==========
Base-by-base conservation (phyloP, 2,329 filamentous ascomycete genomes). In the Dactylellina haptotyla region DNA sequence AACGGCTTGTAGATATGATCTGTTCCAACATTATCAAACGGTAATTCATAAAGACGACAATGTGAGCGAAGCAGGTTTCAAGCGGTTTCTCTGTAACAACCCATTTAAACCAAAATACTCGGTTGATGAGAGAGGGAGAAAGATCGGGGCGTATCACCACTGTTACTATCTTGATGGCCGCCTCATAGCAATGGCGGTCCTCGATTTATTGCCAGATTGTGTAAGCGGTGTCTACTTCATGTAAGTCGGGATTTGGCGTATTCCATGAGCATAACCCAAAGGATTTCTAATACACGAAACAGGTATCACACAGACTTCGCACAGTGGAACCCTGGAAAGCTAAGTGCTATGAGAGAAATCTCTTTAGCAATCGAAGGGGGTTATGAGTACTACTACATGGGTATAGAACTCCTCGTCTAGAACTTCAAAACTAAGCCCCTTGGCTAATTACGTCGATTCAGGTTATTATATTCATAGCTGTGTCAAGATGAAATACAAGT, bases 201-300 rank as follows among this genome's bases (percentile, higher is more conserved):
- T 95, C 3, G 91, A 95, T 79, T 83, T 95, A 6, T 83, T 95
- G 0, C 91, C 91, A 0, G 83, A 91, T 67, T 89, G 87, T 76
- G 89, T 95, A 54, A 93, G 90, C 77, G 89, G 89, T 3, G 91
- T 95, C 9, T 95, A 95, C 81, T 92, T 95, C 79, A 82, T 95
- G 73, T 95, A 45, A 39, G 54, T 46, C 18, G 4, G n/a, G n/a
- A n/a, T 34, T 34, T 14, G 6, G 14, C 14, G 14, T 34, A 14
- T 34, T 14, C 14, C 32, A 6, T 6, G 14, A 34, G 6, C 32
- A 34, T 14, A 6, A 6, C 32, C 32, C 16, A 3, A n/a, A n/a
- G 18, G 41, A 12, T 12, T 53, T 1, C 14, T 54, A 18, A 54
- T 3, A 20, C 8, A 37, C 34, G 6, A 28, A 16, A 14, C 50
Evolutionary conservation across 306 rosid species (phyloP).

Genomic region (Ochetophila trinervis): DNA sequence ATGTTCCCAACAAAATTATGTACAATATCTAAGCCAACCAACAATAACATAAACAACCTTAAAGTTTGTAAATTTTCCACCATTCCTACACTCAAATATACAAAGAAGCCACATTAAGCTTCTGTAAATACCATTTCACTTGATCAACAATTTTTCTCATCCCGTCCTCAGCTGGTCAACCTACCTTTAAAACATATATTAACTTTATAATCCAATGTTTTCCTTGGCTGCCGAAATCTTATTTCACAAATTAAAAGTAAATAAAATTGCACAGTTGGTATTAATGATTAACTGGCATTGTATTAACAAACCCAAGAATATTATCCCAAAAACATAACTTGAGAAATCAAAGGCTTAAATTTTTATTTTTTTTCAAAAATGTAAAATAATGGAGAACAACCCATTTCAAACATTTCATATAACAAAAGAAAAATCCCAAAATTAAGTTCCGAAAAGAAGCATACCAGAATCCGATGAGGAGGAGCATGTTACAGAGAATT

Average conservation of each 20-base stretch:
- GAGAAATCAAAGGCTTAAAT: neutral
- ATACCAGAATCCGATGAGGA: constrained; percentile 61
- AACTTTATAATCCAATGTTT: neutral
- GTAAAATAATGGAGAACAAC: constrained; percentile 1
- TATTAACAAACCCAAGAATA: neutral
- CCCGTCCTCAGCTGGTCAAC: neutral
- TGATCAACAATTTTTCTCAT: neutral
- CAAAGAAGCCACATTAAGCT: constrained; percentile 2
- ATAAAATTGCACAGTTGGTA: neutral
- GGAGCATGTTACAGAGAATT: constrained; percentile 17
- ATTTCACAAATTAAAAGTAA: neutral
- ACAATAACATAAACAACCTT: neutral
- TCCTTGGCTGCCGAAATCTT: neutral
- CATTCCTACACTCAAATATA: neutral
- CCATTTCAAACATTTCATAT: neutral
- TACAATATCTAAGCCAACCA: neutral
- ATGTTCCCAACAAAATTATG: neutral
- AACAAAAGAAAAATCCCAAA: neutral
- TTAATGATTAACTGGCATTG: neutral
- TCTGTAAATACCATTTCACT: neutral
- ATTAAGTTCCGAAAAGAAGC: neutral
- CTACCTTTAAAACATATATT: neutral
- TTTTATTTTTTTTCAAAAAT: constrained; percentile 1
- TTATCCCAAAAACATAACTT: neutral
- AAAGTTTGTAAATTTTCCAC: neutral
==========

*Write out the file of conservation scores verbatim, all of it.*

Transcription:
Base-by-base conservation (phyloP, 2,329 filamentous ascomycete genomes). In the Dactylellina haptotyla region DNA sequence AACGGCTTGTAGATATGATCTGTTCCAACATTATCAAACGGTAATTCATAAAGACGACAATGTGAGCGAAGCAGGTTTCAAGCGGTTTCTCTGTAACAACCCATTTAAACCAAAATACTCGGTTGATGAGAGAGGGAGAAAGATCGGGGCGTATCACCACTGTTACTATCTTGATGGCCGCCTCATAGCAATGGCGGTCCTCGATTTATTGCCAGATTGTGTAAGCGGTGTCTACTTCATGTAAGTCGGGATTTGGCGTATTCCATGAGCATAACCCAAAGGATTTCTAATACACGAAACAGGTATCACACAGACTTCGCACAGTGGAACCCTGGAAAGCTAAGTGCTATGAGAGAAATCTCTTTAGCAATCGAAGGGGGTTATGAGTACTACTACATGGGTATAGAACTCCTCGTCTAGAACTTCAAAACTAAGCCCCTTGGCTAATTACGTCGATTCAGGTTATTATATTCATAGCTGTGTCAAGATGAAATACAAGT, bases 201-300 rank as follows among this genome's bases (percentile, higher is more conserved):
- T 95, C 3, G 91, A 95, T 79, T 83, T 95, A 6, T 83, T 95
- G 0, C 91, C 91, A 0, G 83, A 91, T 67, T 89, G 87, T 76
- G 89, T 95, A 54, A 93, G 90, C 77, G 89, G 89, T 3, G 91
- T 95, C 9, T 95, A 95, C 81, T 92, T 95, C 79, A 82, T 95
- G 73, T 95, A 45, A 39, G 54, T 46, C 18, G 4, G n/a, G n/a
- A n/a, T 34, T 34, T 14, G 6, G 14, C 14, G 14, T 34, A 14
- T 34, T 14, C 14, C 32, A 6, T 6, G 14, A 34, G 6, C 32
- A 34, T 14, A 6, A 6, C 32, C 32, C 16, A 3, A n/a, A n/a
- G 18, G 41, A 12, T 12, T 53, T 1, C 14, T 54, A 18, A 54
- T 3, A 20, C 8, A 37, C 34, G 6, A 28, A 16, A 14, C 50
Evolutionary conservation across 306 rosid species (phyloP).

Genomic region (Ochetophila trinervis): DNA sequence ATGTTCCCAACAAAATTATGTACAATATCTAAGCCAACCAACAATAACATAAACAACCTTAAAGTTTGTAAATTTTCCACCATTCCTACACTCAAATATACAAAGAAGCCACATTAAGCTTCTGTAAATACCATTTCACTTGATCAACAATTTTTCTCATCCCGTCCTCAGCTGGTCAACCTACCTTTAAAACATATATTAACTTTATAATCCAATGTTTTCCTTGGCTGCCGAAATCTTATTTCACAAATTAAAAGTAAATAAAATTGCACAGTTGGTATTAATGATTAACTGGCATTGTATTAACAAACCCAAGAATATTATCCCAAAAACATAACTTGAGAAATCAAAGGCTTAAATTTTTATTTTTTTTCAAAAATGTAAAATAATGGAGAACAACCCATTTCAAACATTTCATATAACAAAAGAAAAATCCCAAAATTAAGTTCCGAAAAGAAGCATACCAGAATCCGATGAGGAGGAGCATGTTACAGAGAATT

Average conservation of each 20-base stretch:
- GAGAAATCAAAGGCTTAAAT: neutral
- ATACCAGAATCCGATGAGGA: constrained; percentile 61
- AACTTTATAATCCAATGTTT: neutral
- GTAAAATAATGGAGAACAAC: constrained; percentile 1
- TATTAACAAACCCAAGAATA: neutral
- CCCGTCCTCAGCTGGTCAAC: neutral
- TGATCAACAATTTTTCTCAT: neutral
- CAAAGAAGCCACATTAAGCT: constrained; percentile 2
- ATAAAATTGCACAGTTGGTA: neutral
- GGAGCATGTTACAGAGAATT: constrained; percentile 17
- ATTTCACAAATTAAAAGTAA: neutral
- ACAATAACATAAACAACCTT: neutral
- TCCTTGGCTGCCGAAATCTT: neutral
- CATTCCTACACTCAAATATA: neutral
- CCATTTCAAACATTTCATAT: neutral
- TACAATATCTAAGCCAACCA: neutral
- ATGTTCCCAACAAAATTATG: neutral
- AACAAAAGAAAAATCCCAAA: neutral
- TTAATGATTAACTGGCATTG: neutral
- TCTGTAAATACCATTTCACT: neutral
- ATTAAGTTCCGAAAAGAAGC: neutral
- CTACCTTTAAAACATATATT: neutral
- TTTTATTTTTTTTCAAAAAT: constrained; percentile 1
- TTATCCCAAAAACATAACTT: neutral
- AAAGTTTGTAAATTTTCCAC: neutral